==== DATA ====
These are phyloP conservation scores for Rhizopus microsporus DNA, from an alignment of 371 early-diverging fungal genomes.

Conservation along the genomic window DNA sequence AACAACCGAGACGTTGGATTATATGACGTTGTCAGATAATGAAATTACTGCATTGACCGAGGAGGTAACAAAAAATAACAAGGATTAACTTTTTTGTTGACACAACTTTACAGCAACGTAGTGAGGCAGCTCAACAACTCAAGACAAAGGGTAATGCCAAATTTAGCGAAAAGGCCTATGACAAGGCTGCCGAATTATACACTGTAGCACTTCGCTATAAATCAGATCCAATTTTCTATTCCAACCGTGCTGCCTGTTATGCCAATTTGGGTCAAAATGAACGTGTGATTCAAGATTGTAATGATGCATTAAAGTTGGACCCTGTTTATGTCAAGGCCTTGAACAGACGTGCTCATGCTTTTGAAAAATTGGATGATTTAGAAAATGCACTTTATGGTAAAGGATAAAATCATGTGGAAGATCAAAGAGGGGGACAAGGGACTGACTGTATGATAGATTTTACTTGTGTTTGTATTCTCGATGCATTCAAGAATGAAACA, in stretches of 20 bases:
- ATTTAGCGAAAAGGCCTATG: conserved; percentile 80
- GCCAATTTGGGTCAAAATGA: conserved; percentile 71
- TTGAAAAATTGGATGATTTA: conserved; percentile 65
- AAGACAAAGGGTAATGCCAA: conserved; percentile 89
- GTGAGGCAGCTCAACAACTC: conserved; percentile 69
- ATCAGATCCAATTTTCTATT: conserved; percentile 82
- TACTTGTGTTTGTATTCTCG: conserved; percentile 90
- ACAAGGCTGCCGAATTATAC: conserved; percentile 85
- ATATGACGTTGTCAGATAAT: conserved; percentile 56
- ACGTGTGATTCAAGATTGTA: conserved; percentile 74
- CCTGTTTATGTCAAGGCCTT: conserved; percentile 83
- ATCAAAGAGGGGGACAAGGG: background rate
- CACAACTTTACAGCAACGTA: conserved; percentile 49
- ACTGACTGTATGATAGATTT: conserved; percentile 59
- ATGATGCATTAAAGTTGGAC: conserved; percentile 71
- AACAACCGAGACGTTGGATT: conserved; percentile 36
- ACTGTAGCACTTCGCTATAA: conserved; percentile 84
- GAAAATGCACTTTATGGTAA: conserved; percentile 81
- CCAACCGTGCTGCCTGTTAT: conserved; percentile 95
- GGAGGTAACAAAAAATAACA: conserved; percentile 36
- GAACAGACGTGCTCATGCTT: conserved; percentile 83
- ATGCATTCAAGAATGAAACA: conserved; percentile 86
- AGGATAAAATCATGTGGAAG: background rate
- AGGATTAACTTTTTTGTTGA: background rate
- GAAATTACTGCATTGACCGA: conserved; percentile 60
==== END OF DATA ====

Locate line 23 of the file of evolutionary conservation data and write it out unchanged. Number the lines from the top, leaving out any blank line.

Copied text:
- GAACAGACGTGCTCATGCTT: conserved; percentile 83